‘The Coat Lady’: Diane Heil aids the homeless
by DAVID DAVIS, Managing Editor
Jan 24, 2013 | 2592 views | 0 0 comments | 12 12 recommendations | email to a friend | print
‘The Coat Lady’
THE COAT LADY, Diane Heil, shows a bag of hygiene items she gives to the homeless and needy in Cleveland. A youth group at Wesley Memorial United Methodist Church packed 130 baggies with assorted items in mid-2012 for Heil to distribute. She has 30 left. Heil said people can help others by being aware and collecting and sharing with the Red Cross or Salvation Army. She suggests taking leftover food from meetings to the Cleveland Emergency Shelter. Bicycles are a need for transportation. Banner photo, DAVID DAVIS
view slideshow (3 images)
During her 58 years, Diane Heil has noticed people in need. Her father used to tell her she could not save the world, but she still believes she has to do her part.

The Cleveland woman’s part began 12 years ago when she and her husband, Ron, sat on the couch in front of a warm fireplace as they watched a Chattanooga news broadcast. In her cozy living room, she watched the story of a homeless man who had frozen to death.

“It gripped me hard,” she said in a recent interview. “It tore me apart and I thought, ‘I have got to do something.’”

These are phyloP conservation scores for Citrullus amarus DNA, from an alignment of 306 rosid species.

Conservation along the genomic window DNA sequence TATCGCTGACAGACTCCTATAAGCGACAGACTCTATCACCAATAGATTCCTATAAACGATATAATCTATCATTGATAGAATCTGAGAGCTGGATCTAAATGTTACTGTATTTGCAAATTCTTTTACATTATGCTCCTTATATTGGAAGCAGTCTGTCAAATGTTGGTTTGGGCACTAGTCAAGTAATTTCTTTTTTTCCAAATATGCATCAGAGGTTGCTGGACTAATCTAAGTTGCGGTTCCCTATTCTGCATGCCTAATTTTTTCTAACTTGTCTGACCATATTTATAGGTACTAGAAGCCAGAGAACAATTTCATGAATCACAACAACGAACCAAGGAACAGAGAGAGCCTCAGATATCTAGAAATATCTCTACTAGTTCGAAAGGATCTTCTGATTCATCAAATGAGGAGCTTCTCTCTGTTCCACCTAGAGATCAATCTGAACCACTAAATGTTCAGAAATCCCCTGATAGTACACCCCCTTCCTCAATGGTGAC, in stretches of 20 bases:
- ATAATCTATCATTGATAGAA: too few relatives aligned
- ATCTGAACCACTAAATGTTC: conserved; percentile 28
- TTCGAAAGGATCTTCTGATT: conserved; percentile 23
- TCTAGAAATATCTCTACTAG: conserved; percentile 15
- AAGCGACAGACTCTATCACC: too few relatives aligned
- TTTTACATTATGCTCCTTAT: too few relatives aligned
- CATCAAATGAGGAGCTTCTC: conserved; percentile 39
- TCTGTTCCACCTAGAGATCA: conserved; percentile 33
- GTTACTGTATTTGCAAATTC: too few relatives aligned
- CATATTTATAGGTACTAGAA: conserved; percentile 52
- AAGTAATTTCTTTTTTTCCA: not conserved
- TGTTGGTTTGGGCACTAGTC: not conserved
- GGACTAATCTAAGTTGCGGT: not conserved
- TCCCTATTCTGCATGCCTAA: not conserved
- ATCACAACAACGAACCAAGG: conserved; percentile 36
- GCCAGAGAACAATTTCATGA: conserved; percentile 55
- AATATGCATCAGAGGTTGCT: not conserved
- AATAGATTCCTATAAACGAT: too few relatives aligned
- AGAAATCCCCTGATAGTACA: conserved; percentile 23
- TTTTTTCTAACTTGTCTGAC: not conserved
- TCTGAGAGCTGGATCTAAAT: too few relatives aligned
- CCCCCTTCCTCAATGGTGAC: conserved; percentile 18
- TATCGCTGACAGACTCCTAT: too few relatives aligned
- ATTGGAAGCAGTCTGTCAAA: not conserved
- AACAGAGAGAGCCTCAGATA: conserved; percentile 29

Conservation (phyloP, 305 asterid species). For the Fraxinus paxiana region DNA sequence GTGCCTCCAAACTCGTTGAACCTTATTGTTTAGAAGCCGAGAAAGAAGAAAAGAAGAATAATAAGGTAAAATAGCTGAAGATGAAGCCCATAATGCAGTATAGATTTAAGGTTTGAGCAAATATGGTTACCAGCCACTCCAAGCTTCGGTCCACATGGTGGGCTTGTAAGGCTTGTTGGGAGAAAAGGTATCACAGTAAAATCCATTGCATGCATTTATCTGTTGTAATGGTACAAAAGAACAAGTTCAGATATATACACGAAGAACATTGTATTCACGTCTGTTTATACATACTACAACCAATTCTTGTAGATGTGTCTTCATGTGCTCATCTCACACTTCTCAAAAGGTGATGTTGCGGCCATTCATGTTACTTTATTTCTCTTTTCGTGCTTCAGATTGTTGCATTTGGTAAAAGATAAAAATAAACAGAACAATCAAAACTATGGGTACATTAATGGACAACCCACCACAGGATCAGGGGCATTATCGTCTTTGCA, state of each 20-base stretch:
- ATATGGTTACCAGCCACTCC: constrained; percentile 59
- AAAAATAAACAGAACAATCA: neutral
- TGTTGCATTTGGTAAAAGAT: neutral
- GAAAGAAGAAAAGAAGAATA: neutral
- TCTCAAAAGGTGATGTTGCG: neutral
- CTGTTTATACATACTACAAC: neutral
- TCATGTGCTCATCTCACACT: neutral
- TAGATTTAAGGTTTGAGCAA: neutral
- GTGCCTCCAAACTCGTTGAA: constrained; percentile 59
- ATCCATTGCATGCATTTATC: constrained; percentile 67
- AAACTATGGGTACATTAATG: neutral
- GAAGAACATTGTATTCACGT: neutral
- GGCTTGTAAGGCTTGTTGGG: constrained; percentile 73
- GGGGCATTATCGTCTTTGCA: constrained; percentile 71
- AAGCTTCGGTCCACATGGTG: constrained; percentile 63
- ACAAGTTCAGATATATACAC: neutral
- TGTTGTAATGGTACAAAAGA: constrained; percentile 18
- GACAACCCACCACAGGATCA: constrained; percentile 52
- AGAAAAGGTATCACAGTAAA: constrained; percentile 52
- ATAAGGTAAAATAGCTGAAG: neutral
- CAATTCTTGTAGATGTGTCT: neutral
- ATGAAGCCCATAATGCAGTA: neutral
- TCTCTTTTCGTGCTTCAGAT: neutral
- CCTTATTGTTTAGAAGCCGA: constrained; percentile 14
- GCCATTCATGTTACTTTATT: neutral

She began to cry. Ron told her the couch began to vibrate because of her strong emotional response. The next morning she went to the Cleveland Emergency Shelter and New Life Bible Church Community Kitchen to find out their needs and what she could do to help the homeless in Cleveland.

She told her family and neighbors of the need for towels, washcloths, coats and food.

“Within just a few days, my family and my church family all began to bring things to me,” she said.

She began by taking items to the emergency shelter and the church, but then began noticing there were people who could not get to the church to eat or find a bed in the emergency shelter.

“All of these different agencies have limits on what they can do, so I just started going out on my own,” she said. “I started going to different places over the 12 years I have been doing this — I depend on God. This is God’s work. He put it on my heart to do.”

She prays every day that God will put people in front of her who need help — and He does. She meets people with no coats or shoes at post offices, grocery stores, the courthouse and other public places where they go for warmth.

Heil is hopeful her story will raise awareness of homeless and needy people in Cleveland.

“Throughout the Bible, we are told over and over that we are to love one another, help lift up and edify one another,” she said. “John 13: 34-35 says: ‘A new command I give you: Love one another. As I have loved you, so you must love one another. By this all men will know that you are my disciples, if you love one another.’

“It wasn’t a suggestion. It was a command. God has blessed me to be able to be a part of this work He has given me to do,” she concluded.